is leaning to its right and it’s unsalvageable..”


An important development -- some developing countries, including commodity producers, were able to break the historic pattern in the most recent decade:

taking advantage of the boom of 2002-2008

to run budget surpluses & build reserves,

thereby earning the ability to expand fiscally in the 2008-09 crisis.

Chile, Botswana, Malaysia, Indonesia, Korea…

How were they able to achieve counter-cyclicality?

The procyclicality of fiscal policy,cont.


correlations between government spending gdp 2000 2009
Correlations between Government spending & GDP 2000-2009


Frankel, Vegh & Vuletin(2012)

In the last decade, about 1/3 developing countries switched to countercyclical fiscal policy:Negative correlation of G & GDP.


four questions for macro management
1. How can a country avoid excessive credit creation & inflation in a commodity boom ?

Eventually allow some currency appreciation.

But not a free float. Accumulate some fx reserves first.

2. Nominal anchor for monetary policy:

What is it to be, if not the exchange rate? CPI?

3. Fiscal policy:How can governments be constrained from over-spending in boom times? Fiscal rule?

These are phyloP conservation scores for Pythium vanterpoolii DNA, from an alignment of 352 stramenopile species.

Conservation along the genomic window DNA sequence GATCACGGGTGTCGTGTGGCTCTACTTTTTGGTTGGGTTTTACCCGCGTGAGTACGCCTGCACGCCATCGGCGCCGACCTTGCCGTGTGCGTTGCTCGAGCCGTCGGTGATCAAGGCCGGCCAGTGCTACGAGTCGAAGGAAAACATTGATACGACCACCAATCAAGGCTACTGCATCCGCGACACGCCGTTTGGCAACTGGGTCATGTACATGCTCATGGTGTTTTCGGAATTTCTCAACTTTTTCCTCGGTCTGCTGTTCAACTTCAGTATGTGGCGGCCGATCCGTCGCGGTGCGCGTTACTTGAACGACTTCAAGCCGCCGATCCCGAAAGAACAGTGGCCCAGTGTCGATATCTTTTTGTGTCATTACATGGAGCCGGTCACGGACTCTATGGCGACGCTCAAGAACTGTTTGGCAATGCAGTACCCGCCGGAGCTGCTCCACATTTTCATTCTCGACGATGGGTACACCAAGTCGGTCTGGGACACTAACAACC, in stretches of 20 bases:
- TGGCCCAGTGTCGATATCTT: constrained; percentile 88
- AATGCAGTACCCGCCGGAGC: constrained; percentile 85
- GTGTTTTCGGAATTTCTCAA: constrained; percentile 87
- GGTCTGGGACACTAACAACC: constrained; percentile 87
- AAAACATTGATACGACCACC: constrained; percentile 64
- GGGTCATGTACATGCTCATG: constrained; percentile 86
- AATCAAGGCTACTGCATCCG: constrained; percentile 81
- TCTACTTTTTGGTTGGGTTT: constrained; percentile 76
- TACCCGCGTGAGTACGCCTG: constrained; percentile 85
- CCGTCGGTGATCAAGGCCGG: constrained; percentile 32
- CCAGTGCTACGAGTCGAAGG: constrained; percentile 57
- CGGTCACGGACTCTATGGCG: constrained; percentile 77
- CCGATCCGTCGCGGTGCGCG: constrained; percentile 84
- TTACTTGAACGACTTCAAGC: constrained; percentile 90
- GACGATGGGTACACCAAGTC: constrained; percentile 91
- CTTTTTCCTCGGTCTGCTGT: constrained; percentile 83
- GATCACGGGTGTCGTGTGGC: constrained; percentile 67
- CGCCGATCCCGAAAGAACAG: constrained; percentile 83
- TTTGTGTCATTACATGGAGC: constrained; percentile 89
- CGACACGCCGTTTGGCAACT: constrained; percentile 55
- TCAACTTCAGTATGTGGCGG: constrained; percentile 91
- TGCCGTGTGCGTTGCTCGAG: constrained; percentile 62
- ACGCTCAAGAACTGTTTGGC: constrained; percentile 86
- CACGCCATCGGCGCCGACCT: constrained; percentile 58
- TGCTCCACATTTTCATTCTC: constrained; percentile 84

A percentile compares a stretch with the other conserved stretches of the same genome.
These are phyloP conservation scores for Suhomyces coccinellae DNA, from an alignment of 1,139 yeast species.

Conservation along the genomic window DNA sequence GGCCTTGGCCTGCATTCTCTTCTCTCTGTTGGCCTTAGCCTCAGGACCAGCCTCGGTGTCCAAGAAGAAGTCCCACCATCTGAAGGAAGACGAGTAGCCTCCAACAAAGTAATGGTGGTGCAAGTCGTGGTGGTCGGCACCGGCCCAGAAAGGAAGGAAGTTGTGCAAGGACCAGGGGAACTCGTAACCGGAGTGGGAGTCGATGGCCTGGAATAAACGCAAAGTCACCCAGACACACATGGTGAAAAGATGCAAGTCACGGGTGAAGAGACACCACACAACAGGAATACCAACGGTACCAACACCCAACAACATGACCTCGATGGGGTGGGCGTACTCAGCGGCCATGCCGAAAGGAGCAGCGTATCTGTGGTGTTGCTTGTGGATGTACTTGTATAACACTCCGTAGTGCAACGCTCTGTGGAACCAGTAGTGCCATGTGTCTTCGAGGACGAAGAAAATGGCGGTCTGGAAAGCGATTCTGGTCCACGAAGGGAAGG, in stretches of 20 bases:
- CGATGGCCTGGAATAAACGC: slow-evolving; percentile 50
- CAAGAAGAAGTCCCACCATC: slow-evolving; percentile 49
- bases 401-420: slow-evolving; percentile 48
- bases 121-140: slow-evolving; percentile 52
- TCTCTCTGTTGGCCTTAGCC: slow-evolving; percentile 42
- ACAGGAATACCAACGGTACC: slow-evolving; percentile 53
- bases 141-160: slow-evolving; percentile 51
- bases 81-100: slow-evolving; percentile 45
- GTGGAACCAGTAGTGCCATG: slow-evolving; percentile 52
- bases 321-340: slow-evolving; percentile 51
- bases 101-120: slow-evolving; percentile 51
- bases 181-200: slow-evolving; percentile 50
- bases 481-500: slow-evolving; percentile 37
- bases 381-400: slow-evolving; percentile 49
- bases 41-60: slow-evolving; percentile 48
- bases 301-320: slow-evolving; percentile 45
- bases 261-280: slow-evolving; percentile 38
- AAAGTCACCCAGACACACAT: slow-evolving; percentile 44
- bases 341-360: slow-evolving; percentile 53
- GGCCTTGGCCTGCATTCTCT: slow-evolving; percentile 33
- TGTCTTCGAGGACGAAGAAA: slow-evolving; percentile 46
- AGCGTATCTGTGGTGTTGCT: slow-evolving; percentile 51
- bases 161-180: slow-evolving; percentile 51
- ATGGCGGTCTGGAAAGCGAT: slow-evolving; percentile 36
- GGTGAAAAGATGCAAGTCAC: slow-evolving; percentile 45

4. What microeconomic arrangements can reduce macroeconomic volatility?

Four questions for macro management
1) The challenge of designinga monetary regime for countries where terms of trade shocks dominate the cycle
  • Fixingthe exchange rateleads to pro-cyclical monetary policy:
    • Money flows in during commodity booms.
      • Excessive credit creation can lead to inflation.
      • Example: Saudi Arabia & UAEduring the 2003-08 oil boom.
    • Money flows out during commodity busts.
      • Credit squeeze can lead to excess supply, recession & balance of payments crisis.
      • Example: Exporters of oil & other commodities in 1980s or 1997-98.
currency regime continued
Currency regime, continued
  • Floatingaccommodates terms of trade shocks:
    • If terms of trade improve, currency automatically appreciates,
      • preventing excessive money inflows, overheating & inflation.
    • If terms of trade worsen, currency automatically depreciates,
      • preventing recession & balance of payments crisis.
  • Disadvantages of floating:
    • Volatility can be excessive;
    • Dutch Disease can be worse:
      • pro-cyclicality of real exchange rate.
    • One needs a nominal anchor.